August 2016

Has SADC betrayed Lesotho: how the machinations began?

On the 3rd July 2015 an Extraordinary Summit of the SADC Double Troika was convened in Pretoria, South Africa to consider the deteriorating political and security situation in Lesotho. In the words of the Communiqué issued that day the:

Summit received the report of the SADC Facilitator to the Kingdom of Lesotho, and expressed concern regarding the deterioration of the political and security situation in the Kingdom of Lesotho, which forced the main opposition leaders to flee the county fearing for their security, and exacerbated by tragic death of Brigadier Maaparankoe Mahao, the former Lesotho Defense Force (LDF) Commander on the 25th June 2015.

As a result of the above, the Double Troika amongst other decisions decided to establish an “Oversight Committee to act as an early warning mechanism in the event of signs of instability, and intervene as appropriate in consultation with the SADC facilitator”; and to “.. establish an independent Commission of Inquiry into the circumstances surrounding the death of Brigadier  Mahao,  and its deployment with immediate effect.” The observations and the decisions gave the impression that there would be a rapid move to resolve the issues addressed by the Double Troika.  It also looked like SADC had finally understood the breadth and depth of the Lesotho crisis.  As time went on however the indignation arising from the day light murder by Lesotho Defence Force (LDF) members of their former Commander, and the enthusiasm to resolve the issues seem to have waned.  In retrospect, it is apparent that the Lesotho government’s strategy was to try to trek the issues long enough to exhaust the SADC leadership until some of them give up.

The ultimate aim of the Lesotho government was to promote impunity. The government’s complicity in the murder of Mahao became clear for all to see during the proceedings of the Phumaphi Commission which SADC had established. All government representatives from the Prime Minister down to the lowest of the officials pretended that they did not know the killers. None could even explain how the elaborate scheme to hide evidence including washing of the deceased’s body and clothes could take place in a properly functioning democratic state. They also were unable to explain why all the physical evidence was not handed to the investigators.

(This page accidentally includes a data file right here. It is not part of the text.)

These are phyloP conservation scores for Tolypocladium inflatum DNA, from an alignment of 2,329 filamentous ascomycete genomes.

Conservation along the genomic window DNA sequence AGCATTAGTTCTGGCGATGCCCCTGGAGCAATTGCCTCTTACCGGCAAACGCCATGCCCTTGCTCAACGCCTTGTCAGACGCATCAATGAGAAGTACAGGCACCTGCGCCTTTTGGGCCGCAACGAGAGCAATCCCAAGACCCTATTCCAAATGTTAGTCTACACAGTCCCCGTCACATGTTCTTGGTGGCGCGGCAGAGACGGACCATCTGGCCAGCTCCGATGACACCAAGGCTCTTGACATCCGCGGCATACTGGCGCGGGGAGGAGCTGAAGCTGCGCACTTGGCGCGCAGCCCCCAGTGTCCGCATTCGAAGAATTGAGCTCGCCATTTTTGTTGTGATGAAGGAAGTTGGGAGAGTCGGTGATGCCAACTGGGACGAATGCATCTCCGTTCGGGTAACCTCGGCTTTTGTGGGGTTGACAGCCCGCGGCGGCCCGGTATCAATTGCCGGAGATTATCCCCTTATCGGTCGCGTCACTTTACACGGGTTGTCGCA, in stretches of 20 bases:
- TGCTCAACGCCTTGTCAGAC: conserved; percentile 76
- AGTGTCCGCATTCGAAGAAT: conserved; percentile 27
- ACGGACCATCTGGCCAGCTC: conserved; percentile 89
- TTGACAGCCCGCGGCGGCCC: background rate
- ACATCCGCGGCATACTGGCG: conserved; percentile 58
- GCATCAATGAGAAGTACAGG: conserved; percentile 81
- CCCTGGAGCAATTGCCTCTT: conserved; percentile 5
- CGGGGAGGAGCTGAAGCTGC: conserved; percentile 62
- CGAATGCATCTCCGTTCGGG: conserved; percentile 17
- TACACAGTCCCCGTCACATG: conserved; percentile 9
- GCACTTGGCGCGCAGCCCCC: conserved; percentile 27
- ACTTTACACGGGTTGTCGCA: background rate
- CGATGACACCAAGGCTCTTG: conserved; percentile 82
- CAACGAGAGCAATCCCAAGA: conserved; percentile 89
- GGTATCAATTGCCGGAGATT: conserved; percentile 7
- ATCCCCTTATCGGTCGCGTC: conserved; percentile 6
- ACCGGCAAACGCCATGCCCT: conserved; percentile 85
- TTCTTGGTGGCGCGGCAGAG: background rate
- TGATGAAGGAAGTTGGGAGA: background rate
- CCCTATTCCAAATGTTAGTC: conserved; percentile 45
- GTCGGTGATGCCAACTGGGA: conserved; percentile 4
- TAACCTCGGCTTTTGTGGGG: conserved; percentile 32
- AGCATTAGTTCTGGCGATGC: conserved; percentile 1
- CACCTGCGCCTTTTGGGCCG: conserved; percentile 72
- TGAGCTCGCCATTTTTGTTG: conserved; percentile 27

It’s over a year since the decisions were made and eight months since the Commission Report was adopted in Gaborone in January 2016.  Meeting after meeting has not advanced the course of justice. None of the key decisions made by SADC have been implemented.  On the contrary, more and more of the suspects of the assassination of Mahao and other people; the torture of detained soldiers; and the scheme to cover up commission of those crimes; have been rewarded with promotions and other things. As pointed out in an earlier issue:

The government is at the same time complicit in the crimes committed by the military over a period of time. Indeed, the majority of the soldiers who have warrants of arrest for both High Treason and Murder have now been promoted, some even jumping ranks. These are unmistakable signs of reward. Prime Minister Mosisili has now on several occasions been at pains to thank the military for him being back in office.